When Should I Sell My Investment Property?
Welcome to the 120th episode of the Alternative Investing Podcast!
In this episode, I will discuss the five most important things you must consider before selling your investment property.
• Five Things to Consider Before Selling Your Property
• Factor #1: Likely Prospects
• Factor #2: Past Prospects
• Factor #3: Evaluation of Other Opportunities
• Factor #4: Time Horizon
• Factor #5: There’s No Right or Wrong
• Final Thoughts
If you’re an investor who wants to make wise decisions by knowing what to consider before you sell a piece of real estate, then make sure to listen to this episode!
04:45 Five Things to Consider Before Selling Your Property
06:00 Factor #1: Likely Prospects
08:37 Factor #2: Past Prospects
10:22 Factor #3: Evaluation of Other Opportunities
12:20 Factor #4: Time Horizon
14:43 Factor #5: There’s No Right or Wrong
16:36 Final Thoughts
In this episode, I want to address an email I received a couple of weeks ago, answering the question, “When should I sell my investment property?”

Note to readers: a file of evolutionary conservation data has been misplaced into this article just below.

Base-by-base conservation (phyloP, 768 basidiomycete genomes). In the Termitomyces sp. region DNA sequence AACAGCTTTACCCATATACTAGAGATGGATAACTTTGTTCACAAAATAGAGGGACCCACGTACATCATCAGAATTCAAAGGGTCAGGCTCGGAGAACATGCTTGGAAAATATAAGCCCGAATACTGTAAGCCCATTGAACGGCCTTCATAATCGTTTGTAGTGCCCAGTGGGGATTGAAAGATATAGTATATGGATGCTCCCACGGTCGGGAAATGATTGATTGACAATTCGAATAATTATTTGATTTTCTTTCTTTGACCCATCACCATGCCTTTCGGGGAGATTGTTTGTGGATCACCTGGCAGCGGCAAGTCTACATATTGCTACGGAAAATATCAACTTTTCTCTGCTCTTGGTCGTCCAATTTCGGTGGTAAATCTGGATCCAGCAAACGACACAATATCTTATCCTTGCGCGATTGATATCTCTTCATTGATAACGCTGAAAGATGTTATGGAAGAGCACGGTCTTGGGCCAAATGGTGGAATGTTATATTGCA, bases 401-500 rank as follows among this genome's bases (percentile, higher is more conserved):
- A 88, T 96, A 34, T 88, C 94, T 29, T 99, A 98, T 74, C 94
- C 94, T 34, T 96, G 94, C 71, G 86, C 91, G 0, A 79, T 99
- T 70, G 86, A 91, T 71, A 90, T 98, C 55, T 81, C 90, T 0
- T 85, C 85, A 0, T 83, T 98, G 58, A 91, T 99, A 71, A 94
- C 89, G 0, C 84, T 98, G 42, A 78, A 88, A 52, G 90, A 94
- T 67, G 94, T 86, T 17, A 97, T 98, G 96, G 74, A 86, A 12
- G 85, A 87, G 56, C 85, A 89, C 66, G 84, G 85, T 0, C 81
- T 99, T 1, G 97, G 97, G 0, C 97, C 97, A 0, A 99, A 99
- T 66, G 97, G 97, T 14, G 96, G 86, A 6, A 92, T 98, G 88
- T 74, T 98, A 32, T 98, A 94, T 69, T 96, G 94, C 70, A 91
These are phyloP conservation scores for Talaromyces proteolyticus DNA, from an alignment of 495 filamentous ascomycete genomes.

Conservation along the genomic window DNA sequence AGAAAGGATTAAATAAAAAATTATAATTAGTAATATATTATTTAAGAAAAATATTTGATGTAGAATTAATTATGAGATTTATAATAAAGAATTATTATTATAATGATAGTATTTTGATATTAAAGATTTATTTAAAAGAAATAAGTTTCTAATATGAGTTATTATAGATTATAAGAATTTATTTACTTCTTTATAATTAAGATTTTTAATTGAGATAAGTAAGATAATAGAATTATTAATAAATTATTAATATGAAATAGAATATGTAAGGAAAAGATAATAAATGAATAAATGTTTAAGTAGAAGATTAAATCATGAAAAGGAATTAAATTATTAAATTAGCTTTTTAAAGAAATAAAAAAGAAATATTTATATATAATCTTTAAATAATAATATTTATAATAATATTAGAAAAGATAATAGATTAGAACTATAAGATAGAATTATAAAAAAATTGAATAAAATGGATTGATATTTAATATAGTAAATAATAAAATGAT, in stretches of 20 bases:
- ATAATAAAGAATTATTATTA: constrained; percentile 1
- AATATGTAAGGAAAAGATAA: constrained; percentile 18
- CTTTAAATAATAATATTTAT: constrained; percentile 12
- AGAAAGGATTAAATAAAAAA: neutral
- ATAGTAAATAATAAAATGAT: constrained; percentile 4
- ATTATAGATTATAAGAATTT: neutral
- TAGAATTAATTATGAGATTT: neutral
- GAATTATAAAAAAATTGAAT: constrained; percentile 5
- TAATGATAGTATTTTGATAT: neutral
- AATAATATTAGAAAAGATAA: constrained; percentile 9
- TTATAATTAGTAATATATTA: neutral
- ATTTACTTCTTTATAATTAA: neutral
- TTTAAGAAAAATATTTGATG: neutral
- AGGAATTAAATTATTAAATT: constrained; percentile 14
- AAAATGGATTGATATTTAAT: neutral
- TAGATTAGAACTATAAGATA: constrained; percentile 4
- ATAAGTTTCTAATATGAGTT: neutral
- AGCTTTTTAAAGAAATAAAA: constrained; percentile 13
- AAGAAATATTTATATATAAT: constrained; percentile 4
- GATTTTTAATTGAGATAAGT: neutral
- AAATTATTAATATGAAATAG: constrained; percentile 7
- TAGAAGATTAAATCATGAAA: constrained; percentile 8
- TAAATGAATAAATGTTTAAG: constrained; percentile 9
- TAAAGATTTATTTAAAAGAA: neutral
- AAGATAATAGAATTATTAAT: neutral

The answer provided by this wealth expert was unhelpful and a little bit superficial, so I want to unpack today what he said and why I disagree.
For this exercise, I’m going to assume that if you sell a piece of real estate, you want to take the working capital out of one asset and put it into another investment.
By doing it, you’re prepared to let go of potential future profits on the asset that you already have and move it to another deal where you could potentially get better opportunities.
If you’re an investor and you’ve earmarked capital for investing, I’m also going to assume that you’re not selling an investment property because you want to buy a boat or a bigger house.
Another thing I want to mention is that in my 20-plus years of investing, one of the pieces of advice I repeatedly heard was that you should buy investment properties and never sell them.
The reason was that you could capture as much growth as possible for future passive income and wouldn’t incur taxes.Read More